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BMC Womens Health. 2018 May 25;18(1):73. doi: 10.1186/s12905-018-0561-9.

"It has not occurred to me to see a doctor for that kind of feeling": a qualitative study of Filipina immigrants' perceptions of help seeking for mental health problems.

Author information

1
Department of Mental Health and Suicide, Norwegian Institute of Public Health, P.O. box 4404, 0403, Oslo, Norway. Melanie.Straiton@fhi.no.
2
Department of Child and Adolescent Psychiatry, Oslo University Hospital, P.O. Box 4956, Nydalen, 0424, Oslo, Norway.
3
Faculty of Nursing, Cumming School of Medicine, Community Health Sciences, University of Calgary, 2500 University Drive NW, Calgary, AB, T2N 1N4, Canada.

Abstract

BACKGROUND:

Immigrant women face greater barriers to health care, especially mental health care, than non-immigrant women. However, immigrants are a heterogeneous group and bring with them a range of different personal, social, cultural and economic factors, which impact both mental health and access to care. In this study, we explored factors that influence Filipina immigrants' perceptions of help seeking from a general practitioner for mental health problems in Norway.

METHOD:

Using data from semi-structured interviews, we applied a post-colonial feminist perspective to identify factors that affect perceptions of help seeking.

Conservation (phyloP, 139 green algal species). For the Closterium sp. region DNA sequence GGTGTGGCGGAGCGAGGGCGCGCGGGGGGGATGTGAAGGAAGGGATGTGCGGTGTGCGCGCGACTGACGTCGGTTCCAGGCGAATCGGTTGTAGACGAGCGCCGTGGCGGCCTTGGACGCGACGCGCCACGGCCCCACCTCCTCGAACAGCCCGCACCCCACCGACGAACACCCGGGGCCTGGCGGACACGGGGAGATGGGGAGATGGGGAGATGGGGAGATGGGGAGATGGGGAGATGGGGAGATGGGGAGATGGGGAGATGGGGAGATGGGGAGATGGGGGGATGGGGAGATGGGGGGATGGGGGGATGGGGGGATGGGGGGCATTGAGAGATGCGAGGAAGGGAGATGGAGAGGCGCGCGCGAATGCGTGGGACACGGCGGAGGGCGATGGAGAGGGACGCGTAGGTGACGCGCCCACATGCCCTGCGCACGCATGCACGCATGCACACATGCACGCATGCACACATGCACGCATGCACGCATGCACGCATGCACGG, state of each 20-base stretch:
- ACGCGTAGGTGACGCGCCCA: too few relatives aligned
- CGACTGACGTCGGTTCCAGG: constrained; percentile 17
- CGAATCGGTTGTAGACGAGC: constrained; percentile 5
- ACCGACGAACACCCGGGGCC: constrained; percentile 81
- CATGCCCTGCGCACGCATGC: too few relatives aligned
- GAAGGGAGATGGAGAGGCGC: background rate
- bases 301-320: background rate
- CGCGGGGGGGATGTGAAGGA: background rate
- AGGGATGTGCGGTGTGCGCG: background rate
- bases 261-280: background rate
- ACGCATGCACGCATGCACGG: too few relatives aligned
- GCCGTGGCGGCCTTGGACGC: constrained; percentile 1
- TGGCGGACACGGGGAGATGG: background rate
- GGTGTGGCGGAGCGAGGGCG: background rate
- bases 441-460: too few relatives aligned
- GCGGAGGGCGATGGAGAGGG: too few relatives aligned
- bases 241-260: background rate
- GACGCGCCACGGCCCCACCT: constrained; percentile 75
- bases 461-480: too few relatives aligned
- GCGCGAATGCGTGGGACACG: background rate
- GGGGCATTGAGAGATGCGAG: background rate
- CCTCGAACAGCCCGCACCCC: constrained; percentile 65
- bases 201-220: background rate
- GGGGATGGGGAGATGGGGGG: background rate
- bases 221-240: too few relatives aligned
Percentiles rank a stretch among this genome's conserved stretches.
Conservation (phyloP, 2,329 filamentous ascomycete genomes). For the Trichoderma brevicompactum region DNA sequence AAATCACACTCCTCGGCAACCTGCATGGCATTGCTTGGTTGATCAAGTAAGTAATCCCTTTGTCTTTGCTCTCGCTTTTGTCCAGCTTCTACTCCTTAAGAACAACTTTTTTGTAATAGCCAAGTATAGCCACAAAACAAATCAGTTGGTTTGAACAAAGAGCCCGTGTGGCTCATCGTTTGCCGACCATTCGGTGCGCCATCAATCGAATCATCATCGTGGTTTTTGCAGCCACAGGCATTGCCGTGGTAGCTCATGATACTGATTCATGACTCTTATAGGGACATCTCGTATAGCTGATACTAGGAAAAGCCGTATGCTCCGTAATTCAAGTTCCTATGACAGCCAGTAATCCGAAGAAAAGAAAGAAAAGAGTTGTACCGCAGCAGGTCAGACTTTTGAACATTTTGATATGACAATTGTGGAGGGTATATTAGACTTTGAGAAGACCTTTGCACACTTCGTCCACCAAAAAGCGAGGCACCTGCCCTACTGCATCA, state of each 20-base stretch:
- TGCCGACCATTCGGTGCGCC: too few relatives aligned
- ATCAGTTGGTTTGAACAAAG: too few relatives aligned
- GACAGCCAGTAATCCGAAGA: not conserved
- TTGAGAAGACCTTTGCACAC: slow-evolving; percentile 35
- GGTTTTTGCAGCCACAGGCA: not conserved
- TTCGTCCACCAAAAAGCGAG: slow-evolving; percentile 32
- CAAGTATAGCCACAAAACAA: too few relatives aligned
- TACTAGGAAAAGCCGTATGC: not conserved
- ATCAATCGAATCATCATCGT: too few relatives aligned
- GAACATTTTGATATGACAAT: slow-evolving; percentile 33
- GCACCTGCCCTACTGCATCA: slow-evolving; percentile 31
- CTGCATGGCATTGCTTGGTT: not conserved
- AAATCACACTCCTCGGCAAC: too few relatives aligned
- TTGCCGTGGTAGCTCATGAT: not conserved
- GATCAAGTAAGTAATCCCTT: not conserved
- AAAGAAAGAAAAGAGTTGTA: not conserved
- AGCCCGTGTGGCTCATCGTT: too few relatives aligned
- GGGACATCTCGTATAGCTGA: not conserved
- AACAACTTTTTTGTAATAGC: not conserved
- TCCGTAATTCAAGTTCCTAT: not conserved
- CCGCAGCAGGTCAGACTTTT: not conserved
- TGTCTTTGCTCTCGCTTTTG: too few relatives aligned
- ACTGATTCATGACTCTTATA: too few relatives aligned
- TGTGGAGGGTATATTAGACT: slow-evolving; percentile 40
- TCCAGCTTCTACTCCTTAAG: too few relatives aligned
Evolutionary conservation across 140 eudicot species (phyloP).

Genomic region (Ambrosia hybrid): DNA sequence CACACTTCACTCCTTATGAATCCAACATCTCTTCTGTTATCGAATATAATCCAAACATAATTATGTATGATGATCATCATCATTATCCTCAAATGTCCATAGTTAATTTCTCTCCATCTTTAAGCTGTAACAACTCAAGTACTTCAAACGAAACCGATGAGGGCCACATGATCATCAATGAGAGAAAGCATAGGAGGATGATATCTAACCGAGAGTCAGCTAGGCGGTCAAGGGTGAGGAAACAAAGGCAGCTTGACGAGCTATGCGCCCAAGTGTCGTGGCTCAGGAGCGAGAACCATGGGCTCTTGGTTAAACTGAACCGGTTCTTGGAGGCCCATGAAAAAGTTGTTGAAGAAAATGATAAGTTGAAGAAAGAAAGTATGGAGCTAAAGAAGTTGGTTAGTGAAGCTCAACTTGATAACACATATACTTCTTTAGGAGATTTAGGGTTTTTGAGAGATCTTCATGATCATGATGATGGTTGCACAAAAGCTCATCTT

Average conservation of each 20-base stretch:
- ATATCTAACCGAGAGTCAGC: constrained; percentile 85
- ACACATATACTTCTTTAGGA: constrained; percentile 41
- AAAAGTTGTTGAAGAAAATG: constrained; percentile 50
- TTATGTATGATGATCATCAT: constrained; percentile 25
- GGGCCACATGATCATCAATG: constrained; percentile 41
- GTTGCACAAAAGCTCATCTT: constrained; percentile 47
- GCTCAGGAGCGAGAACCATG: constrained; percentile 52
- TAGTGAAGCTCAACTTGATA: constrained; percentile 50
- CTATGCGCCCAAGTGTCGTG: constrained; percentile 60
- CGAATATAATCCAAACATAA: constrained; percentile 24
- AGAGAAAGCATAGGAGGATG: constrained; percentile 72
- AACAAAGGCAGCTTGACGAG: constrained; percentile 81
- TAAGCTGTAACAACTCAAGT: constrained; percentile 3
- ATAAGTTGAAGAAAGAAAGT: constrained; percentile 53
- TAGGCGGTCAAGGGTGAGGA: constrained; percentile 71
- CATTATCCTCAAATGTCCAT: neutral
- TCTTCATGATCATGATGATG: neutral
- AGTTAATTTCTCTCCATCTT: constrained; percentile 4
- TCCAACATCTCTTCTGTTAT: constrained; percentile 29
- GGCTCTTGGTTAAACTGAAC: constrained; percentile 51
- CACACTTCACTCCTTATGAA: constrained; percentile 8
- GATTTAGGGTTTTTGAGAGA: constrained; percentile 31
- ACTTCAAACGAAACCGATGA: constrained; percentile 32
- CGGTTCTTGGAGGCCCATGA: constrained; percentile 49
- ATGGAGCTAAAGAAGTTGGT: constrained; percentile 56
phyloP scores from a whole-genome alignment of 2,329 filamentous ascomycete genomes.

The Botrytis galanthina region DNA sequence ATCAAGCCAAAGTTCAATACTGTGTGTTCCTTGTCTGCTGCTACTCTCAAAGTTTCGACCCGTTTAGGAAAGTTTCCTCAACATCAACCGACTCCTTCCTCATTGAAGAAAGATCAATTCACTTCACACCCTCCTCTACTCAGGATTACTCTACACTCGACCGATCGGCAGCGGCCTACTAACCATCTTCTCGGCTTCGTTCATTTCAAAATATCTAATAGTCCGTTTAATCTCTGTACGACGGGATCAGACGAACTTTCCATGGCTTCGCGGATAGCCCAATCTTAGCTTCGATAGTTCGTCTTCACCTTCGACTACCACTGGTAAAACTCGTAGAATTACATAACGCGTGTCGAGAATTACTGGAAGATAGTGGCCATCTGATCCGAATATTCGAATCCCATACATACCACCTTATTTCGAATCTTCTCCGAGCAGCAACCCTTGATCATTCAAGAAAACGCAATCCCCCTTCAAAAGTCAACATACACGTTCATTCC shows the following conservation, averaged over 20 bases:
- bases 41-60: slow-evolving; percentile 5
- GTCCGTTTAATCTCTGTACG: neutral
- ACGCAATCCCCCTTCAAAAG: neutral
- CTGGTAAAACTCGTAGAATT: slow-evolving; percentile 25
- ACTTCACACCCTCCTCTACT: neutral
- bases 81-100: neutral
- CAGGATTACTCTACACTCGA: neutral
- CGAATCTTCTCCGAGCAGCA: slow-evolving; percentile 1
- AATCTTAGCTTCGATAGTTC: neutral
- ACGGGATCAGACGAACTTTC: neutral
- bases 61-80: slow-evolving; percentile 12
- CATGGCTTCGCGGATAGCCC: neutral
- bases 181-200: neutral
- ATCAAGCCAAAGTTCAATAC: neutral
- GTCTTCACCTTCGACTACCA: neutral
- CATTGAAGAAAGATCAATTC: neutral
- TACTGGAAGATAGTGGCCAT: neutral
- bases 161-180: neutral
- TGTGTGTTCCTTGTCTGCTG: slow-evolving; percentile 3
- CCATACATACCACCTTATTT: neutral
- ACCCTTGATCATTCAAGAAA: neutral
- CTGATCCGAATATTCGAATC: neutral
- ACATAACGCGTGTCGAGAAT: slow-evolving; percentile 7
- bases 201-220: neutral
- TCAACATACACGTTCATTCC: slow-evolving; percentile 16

RESULTS:

Findings indicated that a combination of the women's beliefs and values, stigma, experiences with healthcare services in Norway and familiarity with mental health services influence perceptions of help seeking. Some factors represented structural barriers to healthcare seeking in general, while others related to mental healthcare seeking in particular. The significance of each factor varied depending on the women's backgrounds.

CONCLUSIONS:

Socioeconomic status, educational background, familiarity with health services and experience of mental health can influence immigrant women's perceptions of, and barriers for, help seeking for mental health problems. There are a number of barriers to address at a structural level to improve both the propensity to seek healthcare in general, as well as mental healthcare in particular. Efforts to increase awareness of primary mental healthcare services may also help change the perception that professional help is only appropriate for serious mental health disorders.

KEYWORDS:

Access to care; Barriers; Immigrants; Mental health; Qualitative research; Women’s health

PMID:
29801447
PMCID:
PMC5970497
DOI:
10.1186/s12905-018-0561-9
[Indexed for MEDLINE]
Free PMC Article

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